Several years ago, I was returning home on a flight from New Orleans. Seated at the window, I was doing my best to be in a good mindset for take-off. I’m pretty stoic on the outside when I fly, but have some coping mechanisms that I utilize to get over my fear. These usually include (and not necessarily in the order of priority): prayer, a good escape novel, music, snacks, and an adult beverage if the flight is not early.
On this particular flight, I was buckled in to my window seat, trying to concentrate on my book, when I noticed a tall man coming down the aisle from the corner of my eye. I also began to notice that, with each aisle he passed, people turned to look at him. He continued to the bathroom, and I overheard someone say…”That’s Bill Murray!”
As he exited the bathroom, the flight attendant explained to him that there were only 2 available seats, and he was to pick one. He picked the one next to me! As he settled in, I tried to remain cool and collected, and, at this point, only pretending to read my book. He was the first one to speak, asking me about the body of water we were now flying above. Gone were any concerns I had about take-off…I was hanging with Bill!!
The flight went by quickly, and we had a blast. He listened to my iPod, and joked about the “low fares” advertisement on the back of the pretzels as we enjoyed that adult beverage, now socially. I treated him like any seatmate, which I think he was grateful for. He was genuinely kind and funny. I wasn’t afraid once.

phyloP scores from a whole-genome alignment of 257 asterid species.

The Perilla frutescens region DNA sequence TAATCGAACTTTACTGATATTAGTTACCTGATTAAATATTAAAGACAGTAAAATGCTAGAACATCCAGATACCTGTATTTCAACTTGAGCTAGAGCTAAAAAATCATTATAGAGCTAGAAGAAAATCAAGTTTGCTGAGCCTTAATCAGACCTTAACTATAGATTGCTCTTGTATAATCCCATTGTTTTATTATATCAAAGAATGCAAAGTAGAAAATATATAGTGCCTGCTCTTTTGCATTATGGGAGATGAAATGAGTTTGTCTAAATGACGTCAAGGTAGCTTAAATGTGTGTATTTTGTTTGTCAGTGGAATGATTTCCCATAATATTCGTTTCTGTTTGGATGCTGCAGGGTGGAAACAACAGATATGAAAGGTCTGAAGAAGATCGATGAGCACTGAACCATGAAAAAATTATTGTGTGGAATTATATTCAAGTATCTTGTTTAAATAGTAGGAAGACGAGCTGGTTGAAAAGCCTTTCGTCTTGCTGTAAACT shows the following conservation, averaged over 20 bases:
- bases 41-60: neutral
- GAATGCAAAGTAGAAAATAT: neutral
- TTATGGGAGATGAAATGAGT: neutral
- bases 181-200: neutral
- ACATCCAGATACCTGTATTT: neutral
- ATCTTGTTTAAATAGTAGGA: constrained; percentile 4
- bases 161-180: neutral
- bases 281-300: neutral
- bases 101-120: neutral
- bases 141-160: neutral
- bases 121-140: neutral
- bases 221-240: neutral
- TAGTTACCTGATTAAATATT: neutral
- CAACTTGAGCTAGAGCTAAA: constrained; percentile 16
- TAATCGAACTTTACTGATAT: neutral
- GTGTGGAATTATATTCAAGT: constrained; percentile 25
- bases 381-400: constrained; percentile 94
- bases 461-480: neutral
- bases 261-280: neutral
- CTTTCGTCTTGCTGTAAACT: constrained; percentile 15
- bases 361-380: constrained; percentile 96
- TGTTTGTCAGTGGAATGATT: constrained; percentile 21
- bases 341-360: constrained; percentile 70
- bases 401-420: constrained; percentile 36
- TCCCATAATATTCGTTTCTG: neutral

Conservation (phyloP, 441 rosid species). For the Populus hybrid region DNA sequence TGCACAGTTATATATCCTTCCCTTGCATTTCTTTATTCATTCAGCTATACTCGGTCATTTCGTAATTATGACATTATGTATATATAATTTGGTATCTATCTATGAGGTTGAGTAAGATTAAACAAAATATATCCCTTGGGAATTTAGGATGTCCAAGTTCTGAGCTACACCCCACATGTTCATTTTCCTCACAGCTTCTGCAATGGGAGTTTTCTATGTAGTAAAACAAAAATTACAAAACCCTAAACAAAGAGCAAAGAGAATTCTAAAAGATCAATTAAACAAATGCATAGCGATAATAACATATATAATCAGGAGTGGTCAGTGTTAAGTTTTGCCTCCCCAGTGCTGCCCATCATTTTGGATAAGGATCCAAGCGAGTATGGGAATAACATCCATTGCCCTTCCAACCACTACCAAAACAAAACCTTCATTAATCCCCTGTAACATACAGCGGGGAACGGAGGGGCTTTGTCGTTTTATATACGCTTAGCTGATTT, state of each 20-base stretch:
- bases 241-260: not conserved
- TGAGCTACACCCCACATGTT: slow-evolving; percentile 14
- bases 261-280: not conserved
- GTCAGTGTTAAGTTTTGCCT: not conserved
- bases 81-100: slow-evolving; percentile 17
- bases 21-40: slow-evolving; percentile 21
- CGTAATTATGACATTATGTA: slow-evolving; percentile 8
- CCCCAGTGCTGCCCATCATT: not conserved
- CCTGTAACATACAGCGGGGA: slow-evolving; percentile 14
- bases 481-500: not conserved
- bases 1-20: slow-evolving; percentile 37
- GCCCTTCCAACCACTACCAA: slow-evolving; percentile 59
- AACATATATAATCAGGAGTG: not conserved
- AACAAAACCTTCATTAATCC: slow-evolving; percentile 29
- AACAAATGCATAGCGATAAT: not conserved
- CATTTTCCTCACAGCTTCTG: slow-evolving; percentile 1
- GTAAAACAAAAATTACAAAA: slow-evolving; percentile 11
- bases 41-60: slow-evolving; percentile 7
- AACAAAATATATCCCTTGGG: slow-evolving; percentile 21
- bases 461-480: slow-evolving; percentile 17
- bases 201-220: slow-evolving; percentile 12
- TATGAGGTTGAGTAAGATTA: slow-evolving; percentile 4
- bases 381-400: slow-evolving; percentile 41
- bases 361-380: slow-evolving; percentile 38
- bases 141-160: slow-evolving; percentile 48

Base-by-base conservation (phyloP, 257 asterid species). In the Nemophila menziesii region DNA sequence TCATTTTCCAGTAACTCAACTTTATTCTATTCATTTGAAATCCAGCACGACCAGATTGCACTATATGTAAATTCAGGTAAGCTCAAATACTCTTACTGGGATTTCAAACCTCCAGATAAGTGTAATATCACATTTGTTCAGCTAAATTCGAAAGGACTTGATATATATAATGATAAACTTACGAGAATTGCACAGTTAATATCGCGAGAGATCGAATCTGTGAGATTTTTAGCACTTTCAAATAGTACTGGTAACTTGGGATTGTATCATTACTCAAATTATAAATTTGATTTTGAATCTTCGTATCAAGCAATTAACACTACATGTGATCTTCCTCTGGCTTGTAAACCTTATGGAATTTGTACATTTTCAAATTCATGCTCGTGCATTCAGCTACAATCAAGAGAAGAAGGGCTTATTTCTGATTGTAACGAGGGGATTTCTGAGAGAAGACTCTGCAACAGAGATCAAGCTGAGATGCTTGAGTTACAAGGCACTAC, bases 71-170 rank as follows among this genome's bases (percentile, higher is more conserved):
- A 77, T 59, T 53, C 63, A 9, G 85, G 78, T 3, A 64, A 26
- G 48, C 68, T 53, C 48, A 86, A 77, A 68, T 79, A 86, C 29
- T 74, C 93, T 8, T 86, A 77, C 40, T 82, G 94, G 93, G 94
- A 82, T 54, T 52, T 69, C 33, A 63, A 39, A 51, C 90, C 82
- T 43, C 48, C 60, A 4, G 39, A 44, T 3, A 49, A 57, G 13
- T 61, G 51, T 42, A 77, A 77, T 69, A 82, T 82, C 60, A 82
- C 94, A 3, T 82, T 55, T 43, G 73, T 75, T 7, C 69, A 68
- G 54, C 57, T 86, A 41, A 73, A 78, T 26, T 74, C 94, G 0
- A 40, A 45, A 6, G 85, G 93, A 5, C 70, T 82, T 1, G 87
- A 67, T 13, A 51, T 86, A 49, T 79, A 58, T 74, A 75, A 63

You probably are wondering how this story relates to this blog, and what we do. The lesson I learned from that flight and Bill was about managing situations out of my control. The flight took off and landed the same as any other I had been on, but I dealt with it differently.
As leaders, at least for me, sometimes it is easy to feel stressed when things are our responsibility but out of our control. We can’t control a surgeon’s or staff’s technique, an unknown allergy, or any number of things in our day beyond our control.
What we can do is be well prepared to reduce risk, build our infrastructure well, implement good policies, training, communication and processes, employ great people, and provide strong leadership. The rest, well, we can hang on white knuckled or take a deep breath and remind ourselves about what will get us through to the end of the flight. Most days, we will do our best, get the important stuff done, and go home knowing that our patients got safe, quality care.
So, for what it’s worth, if you’re not flying the plane, trust the pilot and enjoy the ride. I work everyday to remember to do just that.
As far as flying, I’m better now. I’ve met some really nice people in my travels, but I have to admit, Bill was my favorite. When I see his picture, I always say, “there’s my friend Bill!” Next time you fly, make it a fun adventure. If you get a chance to sit next to Bill, tell him I said “hi”.